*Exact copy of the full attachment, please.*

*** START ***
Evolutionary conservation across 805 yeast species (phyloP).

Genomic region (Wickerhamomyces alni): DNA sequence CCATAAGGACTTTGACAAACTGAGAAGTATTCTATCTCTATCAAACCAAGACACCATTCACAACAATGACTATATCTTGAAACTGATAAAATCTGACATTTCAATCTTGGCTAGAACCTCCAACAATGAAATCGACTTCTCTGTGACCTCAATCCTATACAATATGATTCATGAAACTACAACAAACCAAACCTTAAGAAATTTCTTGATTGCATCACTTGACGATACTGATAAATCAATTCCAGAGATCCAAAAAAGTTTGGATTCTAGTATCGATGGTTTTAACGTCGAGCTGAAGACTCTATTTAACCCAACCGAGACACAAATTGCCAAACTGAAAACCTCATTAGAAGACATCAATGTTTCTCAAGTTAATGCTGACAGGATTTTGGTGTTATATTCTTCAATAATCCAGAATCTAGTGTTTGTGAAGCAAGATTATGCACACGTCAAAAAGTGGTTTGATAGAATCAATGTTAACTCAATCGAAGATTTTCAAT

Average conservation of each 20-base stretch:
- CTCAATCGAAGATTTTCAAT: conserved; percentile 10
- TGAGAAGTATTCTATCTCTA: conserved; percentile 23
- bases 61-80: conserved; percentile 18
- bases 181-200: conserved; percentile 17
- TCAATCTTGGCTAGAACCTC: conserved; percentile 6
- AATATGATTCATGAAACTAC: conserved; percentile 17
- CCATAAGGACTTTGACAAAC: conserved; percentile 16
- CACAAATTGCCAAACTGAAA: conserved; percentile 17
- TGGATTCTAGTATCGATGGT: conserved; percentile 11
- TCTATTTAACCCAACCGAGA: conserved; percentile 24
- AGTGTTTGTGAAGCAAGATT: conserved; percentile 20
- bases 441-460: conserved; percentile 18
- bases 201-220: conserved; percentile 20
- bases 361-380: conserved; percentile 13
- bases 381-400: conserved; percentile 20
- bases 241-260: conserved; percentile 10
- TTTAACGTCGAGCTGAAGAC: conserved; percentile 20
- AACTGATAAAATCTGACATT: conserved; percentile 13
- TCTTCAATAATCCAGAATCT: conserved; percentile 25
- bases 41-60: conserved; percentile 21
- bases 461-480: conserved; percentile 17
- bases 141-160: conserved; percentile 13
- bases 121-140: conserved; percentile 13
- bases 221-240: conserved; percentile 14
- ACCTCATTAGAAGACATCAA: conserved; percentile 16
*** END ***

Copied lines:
Evolutionary conservation across 805 yeast species (phyloP).

Genomic region (Wickerhamomyces alni): DNA sequence CCATAAGGACTTTGACAAACTGAGAAGTATTCTATCTCTATCAAACCAAGACACCATTCACAACAATGACTATATCTTGAAACTGATAAAATCTGACATTTCAATCTTGGCTAGAACCTCCAACAATGAAATCGACTTCTCTGTGACCTCAATCCTATACAATATGATTCATGAAACTACAACAAACCAAACCTTAAGAAATTTCTTGATTGCATCACTTGACGATACTGATAAATCAATTCCAGAGATCCAAAAAAGTTTGGATTCTAGTATCGATGGTTTTAACGTCGAGCTGAAGACTCTATTTAACCCAACCGAGACACAAATTGCCAAACTGAAAACCTCATTAGAAGACATCAATGTTTCTCAAGTTAATGCTGACAGGATTTTGGTGTTATATTCTTCAATAATCCAGAATCTAGTGTTTGTGAAGCAAGATTATGCACACGTCAAAAAGTGGTTTGATAGAATCAATGTTAACTCAATCGAAGATTTTCAAT

Average conservation of each 20-base stretch:
- CTCAATCGAAGATTTTCAAT: conserved; percentile 10
- TGAGAAGTATTCTATCTCTA: conserved; percentile 23
- bases 61-80: conserved; percentile 18
- bases 181-200: conserved; percentile 17
- TCAATCTTGGCTAGAACCTC: conserved; percentile 6
- AATATGATTCATGAAACTAC: conserved; percentile 17
- CCATAAGGACTTTGACAAAC: conserved; percentile 16
- CACAAATTGCCAAACTGAAA: conserved; percentile 17
- TGGATTCTAGTATCGATGGT: conserved; percentile 11
- TCTATTTAACCCAACCGAGA: conserved; percentile 24
- AGTGTTTGTGAAGCAAGATT: conserved; percentile 20
- bases 441-460: conserved; percentile 18
- bases 201-220: conserved; percentile 20
- bases 361-380: conserved; percentile 13
- bases 381-400: conserved; percentile 20
- bases 241-260: conserved; percentile 10
- TTTAACGTCGAGCTGAAGAC: conserved; percentile 20
- AACTGATAAAATCTGACATT: conserved; percentile 13
- TCTTCAATAATCCAGAATCT: conserved; percentile 25
- bases 41-60: conserved; percentile 21
- bases 461-480: conserved; percentile 17
- bases 141-160: conserved; percentile 13
- bases 121-140: conserved; percentile 13
- bases 221-240: conserved; percentile 14
- ACCTCATTAGAAGACATCAA: conserved; percentile 16